Yes, the cops raided Daniel’s home because they wanted to find out who was behind @peoriamayor, an account that had been shut down weeks ago by Twitter. When it was active, Daniel used it to portray Jim Ardis, the mayor of Peoria, as a weed-smoking, stripper-loving, Midwestern answer to Rob Ford. The account never had more than 50 followers, and Twitter had killed it because it wasn’t clearly marked as a parody. It was a joke, a lark—but it brought the police to Daniel’s door. The cops even took Daniel and one of his housemates in for in-depth questioning—they showed up at their jobs, cuffed them, and confiscated their phones—because of a bunch of Twitter jokes.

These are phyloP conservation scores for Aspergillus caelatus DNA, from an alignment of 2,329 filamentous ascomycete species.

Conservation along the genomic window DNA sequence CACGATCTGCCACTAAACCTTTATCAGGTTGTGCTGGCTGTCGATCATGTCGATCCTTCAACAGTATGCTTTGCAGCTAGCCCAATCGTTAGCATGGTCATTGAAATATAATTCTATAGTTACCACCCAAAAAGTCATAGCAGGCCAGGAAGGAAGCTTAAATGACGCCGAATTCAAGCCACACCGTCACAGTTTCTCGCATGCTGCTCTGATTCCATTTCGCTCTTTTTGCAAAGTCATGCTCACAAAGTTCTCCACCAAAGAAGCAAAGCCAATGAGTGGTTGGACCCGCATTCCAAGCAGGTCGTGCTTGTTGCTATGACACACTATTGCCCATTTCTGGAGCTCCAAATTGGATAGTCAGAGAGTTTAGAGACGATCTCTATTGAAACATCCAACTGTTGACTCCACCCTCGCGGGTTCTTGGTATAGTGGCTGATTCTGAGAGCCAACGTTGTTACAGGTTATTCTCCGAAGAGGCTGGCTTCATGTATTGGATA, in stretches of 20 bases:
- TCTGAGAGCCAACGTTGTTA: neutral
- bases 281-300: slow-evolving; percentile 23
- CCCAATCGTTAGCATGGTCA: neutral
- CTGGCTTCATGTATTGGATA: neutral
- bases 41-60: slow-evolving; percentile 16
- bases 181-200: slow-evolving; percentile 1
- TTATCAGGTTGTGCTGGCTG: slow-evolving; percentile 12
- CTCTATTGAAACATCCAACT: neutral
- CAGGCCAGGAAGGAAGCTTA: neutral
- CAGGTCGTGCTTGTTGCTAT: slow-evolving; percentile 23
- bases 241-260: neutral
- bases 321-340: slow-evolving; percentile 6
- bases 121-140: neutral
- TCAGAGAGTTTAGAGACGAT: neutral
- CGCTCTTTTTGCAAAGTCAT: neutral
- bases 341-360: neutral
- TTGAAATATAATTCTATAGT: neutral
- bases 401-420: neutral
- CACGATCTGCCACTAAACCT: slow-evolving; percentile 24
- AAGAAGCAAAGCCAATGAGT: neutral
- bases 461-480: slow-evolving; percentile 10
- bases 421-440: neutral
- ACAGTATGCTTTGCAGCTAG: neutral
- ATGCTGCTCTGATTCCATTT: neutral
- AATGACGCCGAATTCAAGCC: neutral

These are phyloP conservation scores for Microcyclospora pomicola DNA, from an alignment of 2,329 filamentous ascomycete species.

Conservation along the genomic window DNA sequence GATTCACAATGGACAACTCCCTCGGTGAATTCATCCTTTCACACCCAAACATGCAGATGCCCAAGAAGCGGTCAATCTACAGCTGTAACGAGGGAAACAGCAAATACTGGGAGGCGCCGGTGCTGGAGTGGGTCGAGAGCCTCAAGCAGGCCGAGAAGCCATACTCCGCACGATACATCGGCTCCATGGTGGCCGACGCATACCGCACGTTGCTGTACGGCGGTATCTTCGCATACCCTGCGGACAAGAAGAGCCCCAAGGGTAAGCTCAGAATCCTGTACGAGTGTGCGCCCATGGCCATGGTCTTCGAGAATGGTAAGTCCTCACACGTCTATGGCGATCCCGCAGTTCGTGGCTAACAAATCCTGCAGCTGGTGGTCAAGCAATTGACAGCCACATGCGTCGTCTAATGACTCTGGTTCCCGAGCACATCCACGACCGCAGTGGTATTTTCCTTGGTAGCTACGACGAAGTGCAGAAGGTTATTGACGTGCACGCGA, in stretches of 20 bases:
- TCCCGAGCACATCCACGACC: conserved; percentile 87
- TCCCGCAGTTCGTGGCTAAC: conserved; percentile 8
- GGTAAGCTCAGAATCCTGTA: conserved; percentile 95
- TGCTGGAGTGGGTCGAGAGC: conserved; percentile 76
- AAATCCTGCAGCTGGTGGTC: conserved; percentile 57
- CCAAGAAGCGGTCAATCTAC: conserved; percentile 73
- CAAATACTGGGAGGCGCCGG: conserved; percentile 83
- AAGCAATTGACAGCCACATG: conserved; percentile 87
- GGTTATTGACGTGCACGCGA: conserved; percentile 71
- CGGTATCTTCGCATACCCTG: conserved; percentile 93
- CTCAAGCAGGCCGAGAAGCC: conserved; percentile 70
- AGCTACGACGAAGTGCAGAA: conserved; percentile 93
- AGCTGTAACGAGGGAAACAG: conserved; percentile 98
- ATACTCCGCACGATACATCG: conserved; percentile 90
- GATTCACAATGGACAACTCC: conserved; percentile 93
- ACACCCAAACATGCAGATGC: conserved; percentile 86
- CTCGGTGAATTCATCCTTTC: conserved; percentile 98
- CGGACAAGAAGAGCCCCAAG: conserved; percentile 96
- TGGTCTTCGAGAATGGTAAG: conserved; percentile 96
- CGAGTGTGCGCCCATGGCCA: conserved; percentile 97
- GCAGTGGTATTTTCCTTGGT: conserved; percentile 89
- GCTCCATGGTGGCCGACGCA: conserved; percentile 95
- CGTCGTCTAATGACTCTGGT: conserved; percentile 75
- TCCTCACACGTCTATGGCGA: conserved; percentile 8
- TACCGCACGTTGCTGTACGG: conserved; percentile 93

So the police raid on Daniel’s house wasn’t an isolated incident; it was just another case of the cops acting shady—and naturally, many in this town are raising serious questions and concerns over the use of taxpayer resources and manpower to find out who ran @peoriamayor.

Fortunately, this story does have a silver lining. Daniel’s original Twitter account was actually pretty unsuccessful, with only 50 followers by the time it was shut down. Mayor Jim Ardis should’ve just left well enough alone, but he couldn’t do that, and as a result of all the attention this story has received in the blogosphere, new parody accounts have emerged. The most successful one is @NotPeoriaMayor and the avatar is Jim Ardis with a Hitler mustache. See below:

Screen-Shot-2014-04-18-at-2.02.57-PM

The best part is this account already has 7x the followers of the other one.